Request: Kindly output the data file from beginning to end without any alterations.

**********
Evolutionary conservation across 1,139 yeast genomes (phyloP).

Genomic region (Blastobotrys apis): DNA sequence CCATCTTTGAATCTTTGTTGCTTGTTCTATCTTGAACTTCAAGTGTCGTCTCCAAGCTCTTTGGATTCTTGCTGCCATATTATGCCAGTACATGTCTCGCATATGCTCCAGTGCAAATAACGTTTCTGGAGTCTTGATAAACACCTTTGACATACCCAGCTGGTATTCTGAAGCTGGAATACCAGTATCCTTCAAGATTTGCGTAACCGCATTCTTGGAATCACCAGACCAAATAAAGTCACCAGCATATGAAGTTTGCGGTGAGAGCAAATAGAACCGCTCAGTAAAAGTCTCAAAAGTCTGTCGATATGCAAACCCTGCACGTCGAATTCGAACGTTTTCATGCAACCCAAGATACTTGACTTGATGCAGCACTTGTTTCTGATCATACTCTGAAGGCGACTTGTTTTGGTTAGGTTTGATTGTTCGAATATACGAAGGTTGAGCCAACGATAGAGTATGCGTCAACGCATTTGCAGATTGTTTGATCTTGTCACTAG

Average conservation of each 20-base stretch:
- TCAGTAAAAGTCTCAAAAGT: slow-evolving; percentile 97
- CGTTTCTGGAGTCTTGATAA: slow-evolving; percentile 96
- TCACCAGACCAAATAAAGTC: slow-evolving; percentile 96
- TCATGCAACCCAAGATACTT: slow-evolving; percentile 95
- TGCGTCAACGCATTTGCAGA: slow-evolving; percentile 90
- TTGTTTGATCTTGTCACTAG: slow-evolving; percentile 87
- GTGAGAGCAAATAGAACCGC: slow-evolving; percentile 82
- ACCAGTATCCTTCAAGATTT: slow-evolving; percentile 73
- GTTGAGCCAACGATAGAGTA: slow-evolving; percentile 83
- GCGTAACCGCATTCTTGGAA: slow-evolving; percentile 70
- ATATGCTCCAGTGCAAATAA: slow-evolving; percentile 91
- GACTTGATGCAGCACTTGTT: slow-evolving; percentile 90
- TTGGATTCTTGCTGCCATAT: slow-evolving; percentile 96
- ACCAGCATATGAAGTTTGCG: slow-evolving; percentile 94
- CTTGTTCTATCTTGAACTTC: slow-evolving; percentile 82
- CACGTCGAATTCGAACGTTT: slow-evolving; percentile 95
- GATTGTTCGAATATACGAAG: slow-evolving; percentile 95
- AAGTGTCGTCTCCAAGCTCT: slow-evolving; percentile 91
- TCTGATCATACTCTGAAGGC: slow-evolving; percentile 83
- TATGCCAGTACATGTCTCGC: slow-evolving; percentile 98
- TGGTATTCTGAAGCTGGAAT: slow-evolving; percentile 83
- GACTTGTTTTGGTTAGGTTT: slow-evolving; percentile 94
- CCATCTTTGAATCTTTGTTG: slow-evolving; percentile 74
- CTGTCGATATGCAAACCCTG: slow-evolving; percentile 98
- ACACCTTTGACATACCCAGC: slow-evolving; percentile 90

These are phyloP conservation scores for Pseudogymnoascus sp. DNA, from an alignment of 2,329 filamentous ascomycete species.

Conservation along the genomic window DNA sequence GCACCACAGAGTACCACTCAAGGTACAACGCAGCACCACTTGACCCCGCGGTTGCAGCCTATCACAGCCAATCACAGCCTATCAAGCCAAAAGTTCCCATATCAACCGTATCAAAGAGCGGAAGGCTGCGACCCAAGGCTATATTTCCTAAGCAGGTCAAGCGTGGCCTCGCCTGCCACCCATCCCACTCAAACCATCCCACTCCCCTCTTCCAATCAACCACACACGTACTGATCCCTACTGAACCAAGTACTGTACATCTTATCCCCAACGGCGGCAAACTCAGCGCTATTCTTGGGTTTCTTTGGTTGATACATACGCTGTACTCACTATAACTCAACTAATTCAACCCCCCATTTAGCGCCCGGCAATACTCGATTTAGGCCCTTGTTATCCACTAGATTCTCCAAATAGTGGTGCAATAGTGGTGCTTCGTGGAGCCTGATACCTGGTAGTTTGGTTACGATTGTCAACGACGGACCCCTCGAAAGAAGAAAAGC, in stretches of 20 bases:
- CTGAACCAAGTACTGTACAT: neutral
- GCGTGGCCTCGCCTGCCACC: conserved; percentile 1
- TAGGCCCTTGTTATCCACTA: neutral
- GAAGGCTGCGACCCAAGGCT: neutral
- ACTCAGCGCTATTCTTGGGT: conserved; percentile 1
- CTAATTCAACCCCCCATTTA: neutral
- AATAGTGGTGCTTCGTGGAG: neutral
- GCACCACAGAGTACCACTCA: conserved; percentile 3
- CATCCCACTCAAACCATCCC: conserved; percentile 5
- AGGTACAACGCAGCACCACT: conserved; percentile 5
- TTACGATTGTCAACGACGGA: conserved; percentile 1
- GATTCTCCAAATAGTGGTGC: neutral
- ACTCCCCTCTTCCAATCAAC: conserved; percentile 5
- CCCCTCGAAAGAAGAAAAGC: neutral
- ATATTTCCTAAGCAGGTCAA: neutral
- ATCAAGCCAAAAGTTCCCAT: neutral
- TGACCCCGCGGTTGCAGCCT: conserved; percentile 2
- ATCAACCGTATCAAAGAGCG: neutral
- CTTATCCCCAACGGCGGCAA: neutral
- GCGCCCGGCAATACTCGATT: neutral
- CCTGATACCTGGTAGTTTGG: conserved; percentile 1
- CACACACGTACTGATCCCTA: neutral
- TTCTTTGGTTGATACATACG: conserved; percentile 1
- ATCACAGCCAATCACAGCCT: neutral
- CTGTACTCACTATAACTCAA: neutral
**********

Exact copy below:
Evolutionary conservation across 1,139 yeast genomes (phyloP).

Genomic region (Blastobotrys apis): DNA sequence CCATCTTTGAATCTTTGTTGCTTGTTCTATCTTGAACTTCAAGTGTCGTCTCCAAGCTCTTTGGATTCTTGCTGCCATATTATGCCAGTACATGTCTCGCATATGCTCCAGTGCAAATAACGTTTCTGGAGTCTTGATAAACACCTTTGACATACCCAGCTGGTATTCTGAAGCTGGAATACCAGTATCCTTCAAGATTTGCGTAACCGCATTCTTGGAATCACCAGACCAAATAAAGTCACCAGCATATGAAGTTTGCGGTGAGAGCAAATAGAACCGCTCAGTAAAAGTCTCAAAAGTCTGTCGATATGCAAACCCTGCACGTCGAATTCGAACGTTTTCATGCAACCCAAGATACTTGACTTGATGCAGCACTTGTTTCTGATCATACTCTGAAGGCGACTTGTTTTGGTTAGGTTTGATTGTTCGAATATACGAAGGTTGAGCCAACGATAGAGTATGCGTCAACGCATTTGCAGATTGTTTGATCTTGTCACTAG

Average conservation of each 20-base stretch:
- TCAGTAAAAGTCTCAAAAGT: slow-evolving; percentile 97
- CGTTTCTGGAGTCTTGATAA: slow-evolving; percentile 96
- TCACCAGACCAAATAAAGTC: slow-evolving; percentile 96
- TCATGCAACCCAAGATACTT: slow-evolving; percentile 95
- TGCGTCAACGCATTTGCAGA: slow-evolving; percentile 90
- TTGTTTGATCTTGTCACTAG: slow-evolving; percentile 87
- GTGAGAGCAAATAGAACCGC: slow-evolving; percentile 82
- ACCAGTATCCTTCAAGATTT: slow-evolving; percentile 73
- GTTGAGCCAACGATAGAGTA: slow-evolving; percentile 83
- GCGTAACCGCATTCTTGGAA: slow-evolving; percentile 70
- ATATGCTCCAGTGCAAATAA: slow-evolving; percentile 91
- GACTTGATGCAGCACTTGTT: slow-evolving; percentile 90
- TTGGATTCTTGCTGCCATAT: slow-evolving; percentile 96
- ACCAGCATATGAAGTTTGCG: slow-evolving; percentile 94
- CTTGTTCTATCTTGAACTTC: slow-evolving; percentile 82
- CACGTCGAATTCGAACGTTT: slow-evolving; percentile 95
- GATTGTTCGAATATACGAAG: slow-evolving; percentile 95
- AAGTGTCGTCTCCAAGCTCT: slow-evolving; percentile 91
- TCTGATCATACTCTGAAGGC: slow-evolving; percentile 83
- TATGCCAGTACATGTCTCGC: slow-evolving; percentile 98
- TGGTATTCTGAAGCTGGAAT: slow-evolving; percentile 83
- GACTTGTTTTGGTTAGGTTT: slow-evolving; percentile 94
- CCATCTTTGAATCTTTGTTG: slow-evolving; percentile 74
- CTGTCGATATGCAAACCCTG: slow-evolving; percentile 98
- ACACCTTTGACATACCCAGC: slow-evolving; percentile 90

These are phyloP conservation scores for Pseudogymnoascus sp. DNA, from an alignment of 2,329 filamentous ascomycete species.

Conservation along the genomic window DNA sequence GCACCACAGAGTACCACTCAAGGTACAACGCAGCACCACTTGACCCCGCGGTTGCAGCCTATCACAGCCAATCACAGCCTATCAAGCCAAAAGTTCCCATATCAACCGTATCAAAGAGCGGAAGGCTGCGACCCAAGGCTATATTTCCTAAGCAGGTCAAGCGTGGCCTCGCCTGCCACCCATCCCACTCAAACCATCCCACTCCCCTCTTCCAATCAACCACACACGTACTGATCCCTACTGAACCAAGTACTGTACATCTTATCCCCAACGGCGGCAAACTCAGCGCTATTCTTGGGTTTCTTTGGTTGATACATACGCTGTACTCACTATAACTCAACTAATTCAACCCCCCATTTAGCGCCCGGCAATACTCGATTTAGGCCCTTGTTATCCACTAGATTCTCCAAATAGTGGTGCAATAGTGGTGCTTCGTGGAGCCTGATACCTGGTAGTTTGGTTACGATTGTCAACGACGGACCCCTCGAAAGAAGAAAAGC, in stretches of 20 bases:
- CTGAACCAAGTACTGTACAT: neutral
- GCGTGGCCTCGCCTGCCACC: conserved; percentile 1
- TAGGCCCTTGTTATCCACTA: neutral
- GAAGGCTGCGACCCAAGGCT: neutral
- ACTCAGCGCTATTCTTGGGT: conserved; percentile 1
- CTAATTCAACCCCCCATTTA: neutral
- AATAGTGGTGCTTCGTGGAG: neutral
- GCACCACAGAGTACCACTCA: conserved; percentile 3
- CATCCCACTCAAACCATCCC: conserved; percentile 5
- AGGTACAACGCAGCACCACT: conserved; percentile 5
- TTACGATTGTCAACGACGGA: conserved; percentile 1
- GATTCTCCAAATAGTGGTGC: neutral
- ACTCCCCTCTTCCAATCAAC: conserved; percentile 5
- CCCCTCGAAAGAAGAAAAGC: neutral
- ATATTTCCTAAGCAGGTCAA: neutral
- ATCAAGCCAAAAGTTCCCAT: neutral
- TGACCCCGCGGTTGCAGCCT: conserved; percentile 2
- ATCAACCGTATCAAAGAGCG: neutral
- CTTATCCCCAACGGCGGCAA: neutral
- GCGCCCGGCAATACTCGATT: neutral
- CCTGATACCTGGTAGTTTGG: conserved; percentile 1
- CACACACGTACTGATCCCTA: neutral
- TTCTTTGGTTGATACATACG: conserved; percentile 1
- ATCACAGCCAATCACAGCCT: neutral
- CTGTACTCACTATAACTCAA: neutral